I love the Internet because I can order dinner without speaking to anyone and also because now traffic is a good thing. I hate it because of prank culture. Pranks have existed, of course, ever since the serpent was like, “Eat this apple!” and Eve did and the serpent was like, “It’s just a prank, bro.” And it’s gone down hill since. The advent of Vine in 2012, with its six-second video — a perfect time frame to show a reaction with none of the consequence — was the real point of inflection. But when Vine withered, in January 2017, prank culture transferred to YouTube. Thus trash people like Logan and Jake Paul became celebrities, raking in millions of dollars in pranks. From this odiferous morass of human ignorance came the most toxic of variations: the dad prank.
A dad prank, in the sense that I mean it, isn’t a child pranking his or her (though usually his, since pranking like prostate cancer almost an exclusively male affliction) father, but a father pranking his son or daughter. Just as there are circles in Dante’s Inferno, there are degrees in dad pranks. Some seem relatively harmless — remember that Dad who wrote a fake rejection to his daughter because she cheated at Mario Kart or the other dad who “pranked” his kid replacing mayonnaise with vanilla pudding and eating it, much to the horror of his offspring? Both of those are silly but not insidious. Why? In the case of the rejection letter, because it was so clear that the prank was a prank. In the case of the pudding-cum-mayo, it’s because no harm was being inflicted upon the children, other than being grossed out by their dad, which happens naturally anyway.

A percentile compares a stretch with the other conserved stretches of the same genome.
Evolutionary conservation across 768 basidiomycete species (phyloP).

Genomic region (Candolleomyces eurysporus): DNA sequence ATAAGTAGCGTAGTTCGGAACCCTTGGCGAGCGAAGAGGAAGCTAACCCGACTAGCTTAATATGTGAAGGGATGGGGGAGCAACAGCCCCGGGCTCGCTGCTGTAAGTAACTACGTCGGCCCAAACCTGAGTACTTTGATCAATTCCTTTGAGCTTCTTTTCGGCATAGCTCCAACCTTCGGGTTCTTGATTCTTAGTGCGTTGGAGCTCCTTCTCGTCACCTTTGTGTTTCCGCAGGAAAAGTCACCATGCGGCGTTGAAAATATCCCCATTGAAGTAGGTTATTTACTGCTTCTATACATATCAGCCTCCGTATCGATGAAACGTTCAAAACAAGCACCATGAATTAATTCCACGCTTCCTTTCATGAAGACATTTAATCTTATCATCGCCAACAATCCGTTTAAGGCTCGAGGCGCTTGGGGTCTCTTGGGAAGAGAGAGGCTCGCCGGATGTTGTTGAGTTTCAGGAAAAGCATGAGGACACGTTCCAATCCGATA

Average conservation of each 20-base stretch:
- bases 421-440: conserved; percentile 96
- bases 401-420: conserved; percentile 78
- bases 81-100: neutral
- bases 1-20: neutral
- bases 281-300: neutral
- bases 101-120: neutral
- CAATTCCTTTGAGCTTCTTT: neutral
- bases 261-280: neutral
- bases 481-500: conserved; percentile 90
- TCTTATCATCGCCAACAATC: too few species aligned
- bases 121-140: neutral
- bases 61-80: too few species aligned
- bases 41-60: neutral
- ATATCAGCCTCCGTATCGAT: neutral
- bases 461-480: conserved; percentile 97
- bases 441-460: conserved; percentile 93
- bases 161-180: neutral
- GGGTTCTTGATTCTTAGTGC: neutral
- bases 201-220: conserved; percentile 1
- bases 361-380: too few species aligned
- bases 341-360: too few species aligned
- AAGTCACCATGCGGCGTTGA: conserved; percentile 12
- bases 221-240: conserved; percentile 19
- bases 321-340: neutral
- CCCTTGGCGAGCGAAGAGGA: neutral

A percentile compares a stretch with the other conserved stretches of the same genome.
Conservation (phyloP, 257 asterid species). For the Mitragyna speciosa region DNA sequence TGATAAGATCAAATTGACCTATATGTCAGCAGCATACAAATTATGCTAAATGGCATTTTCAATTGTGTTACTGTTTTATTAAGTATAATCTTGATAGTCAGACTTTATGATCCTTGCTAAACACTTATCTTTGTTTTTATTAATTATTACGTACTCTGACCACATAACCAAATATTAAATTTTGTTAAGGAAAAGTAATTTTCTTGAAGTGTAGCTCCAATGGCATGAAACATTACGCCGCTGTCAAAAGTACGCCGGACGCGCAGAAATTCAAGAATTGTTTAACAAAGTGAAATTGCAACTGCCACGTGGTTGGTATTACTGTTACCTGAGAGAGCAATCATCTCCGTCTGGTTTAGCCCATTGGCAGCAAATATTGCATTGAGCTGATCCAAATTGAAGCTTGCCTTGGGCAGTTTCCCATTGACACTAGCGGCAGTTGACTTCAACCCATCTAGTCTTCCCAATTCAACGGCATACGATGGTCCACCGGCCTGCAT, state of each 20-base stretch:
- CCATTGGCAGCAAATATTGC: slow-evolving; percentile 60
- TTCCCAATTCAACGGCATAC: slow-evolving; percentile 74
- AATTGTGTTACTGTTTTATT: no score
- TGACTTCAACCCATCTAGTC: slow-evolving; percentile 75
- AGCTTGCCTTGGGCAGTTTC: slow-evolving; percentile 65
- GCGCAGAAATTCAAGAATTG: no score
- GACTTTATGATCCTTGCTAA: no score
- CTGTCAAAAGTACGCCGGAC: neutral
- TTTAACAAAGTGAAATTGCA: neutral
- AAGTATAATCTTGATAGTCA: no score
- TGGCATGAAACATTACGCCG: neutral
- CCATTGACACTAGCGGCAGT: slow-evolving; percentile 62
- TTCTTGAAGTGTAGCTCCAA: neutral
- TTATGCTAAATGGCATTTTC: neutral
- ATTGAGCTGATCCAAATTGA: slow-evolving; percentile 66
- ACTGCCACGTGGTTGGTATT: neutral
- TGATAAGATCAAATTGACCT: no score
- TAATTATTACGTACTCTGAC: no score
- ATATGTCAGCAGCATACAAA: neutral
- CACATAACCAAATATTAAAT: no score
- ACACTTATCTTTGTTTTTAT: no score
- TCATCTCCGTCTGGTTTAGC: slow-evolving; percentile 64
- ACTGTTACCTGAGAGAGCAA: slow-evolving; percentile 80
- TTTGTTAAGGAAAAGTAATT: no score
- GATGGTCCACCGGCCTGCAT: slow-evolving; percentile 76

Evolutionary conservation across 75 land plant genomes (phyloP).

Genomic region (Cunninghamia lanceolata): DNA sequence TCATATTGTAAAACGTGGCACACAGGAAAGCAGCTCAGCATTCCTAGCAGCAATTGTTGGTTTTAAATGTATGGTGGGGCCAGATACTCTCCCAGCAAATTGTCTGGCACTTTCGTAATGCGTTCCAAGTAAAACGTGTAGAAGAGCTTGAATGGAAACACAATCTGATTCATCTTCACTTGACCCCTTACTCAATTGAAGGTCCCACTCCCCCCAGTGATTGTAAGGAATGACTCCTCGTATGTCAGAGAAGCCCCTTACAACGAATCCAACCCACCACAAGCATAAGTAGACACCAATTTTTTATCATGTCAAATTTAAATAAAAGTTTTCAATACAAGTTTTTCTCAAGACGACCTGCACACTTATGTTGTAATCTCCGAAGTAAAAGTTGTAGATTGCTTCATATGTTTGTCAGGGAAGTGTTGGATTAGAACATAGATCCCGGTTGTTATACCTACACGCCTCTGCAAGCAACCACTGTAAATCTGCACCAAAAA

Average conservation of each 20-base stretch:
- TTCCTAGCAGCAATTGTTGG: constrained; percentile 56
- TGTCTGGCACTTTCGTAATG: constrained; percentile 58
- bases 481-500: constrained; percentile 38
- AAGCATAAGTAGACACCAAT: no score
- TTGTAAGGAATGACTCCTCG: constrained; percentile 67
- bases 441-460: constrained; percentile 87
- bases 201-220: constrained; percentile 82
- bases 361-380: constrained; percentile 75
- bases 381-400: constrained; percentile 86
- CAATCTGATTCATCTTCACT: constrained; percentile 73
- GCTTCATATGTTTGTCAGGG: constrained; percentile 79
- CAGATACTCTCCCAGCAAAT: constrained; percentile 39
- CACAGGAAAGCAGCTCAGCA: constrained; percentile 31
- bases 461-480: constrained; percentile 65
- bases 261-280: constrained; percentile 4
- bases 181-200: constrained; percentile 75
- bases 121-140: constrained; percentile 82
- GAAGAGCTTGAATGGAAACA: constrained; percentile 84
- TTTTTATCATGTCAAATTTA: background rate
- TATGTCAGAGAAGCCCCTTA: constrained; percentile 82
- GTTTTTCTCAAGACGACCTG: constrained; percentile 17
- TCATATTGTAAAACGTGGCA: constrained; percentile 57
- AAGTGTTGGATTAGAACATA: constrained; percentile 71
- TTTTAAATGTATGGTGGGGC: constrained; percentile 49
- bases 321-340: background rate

But the vast majority of dad pranks are dumb and sadistic and dads shouldn’t do them. No less an esteemed, if not a smite sanctimonious, personage than Jimmy Kimmel is guilty of these. These sorts of dad pranks, like Kimmel’s famous “Youtube Challenge: I Told My Kids I Ate All Their Halloween Candy,” where he asked parents to film themselves pretend confessing to their kids that they ate all their candy and aired the devastating results, rely on betraying a child’s trust which is, in the hierarchy of shitty things a father can do, pretty high up there.
This is why dad pranks are even worse than normal pranks. In a normal prank, the prankee and the pranker have a more or less neutral relationship. You’ll never hear me defending that towheaded pustule Logan Paul but for the most part his victims — when they’re alive — are just his fellow human beings. But in a parental relationship, the prankee isn’t a fellow human being. It’s your fucking kids, the little beings for whom their relationship and ability to trust you will effect how they exist in this world. Hahaha. Just kidding, the raccoon is just taxidermied and that video of a monster popping out of the sand is make-believe! But the the trauma lives on.
And anyone calls me out for getting all outraged by Youtube videos, think about it from the kids point of view. There’s two possibilities here. The first, I guess the better, option is that they don’t give a fuck about views. To them this is just their father proving that he doesn’t care about their fear or their feelings of foolishness or their pain. (For fear, shame and pain are the Holy Trinity of pranks.) And added to this sense of betrayal is the fury at knowing that he betrayed them for his own fame. They were just currency, chits to cash in, chattel to be flogged for views. The second option is even more depressing, that a kid already internalizes that getting views and gaining followers is an end that justifies all means, even if it is their own pranking.
A colleague of mine once suggested that “pranks and tricks can be a meaningful and productive part of play.” But I would argue, a prank — especially a Dad Prank — is by definition harmful. (A joke, on the other hand isn’t.) It’s the difference between magic and a con. And no matter how many page views or how many comments or how many followers it garners, nothing can redeem or justify pranking your kid.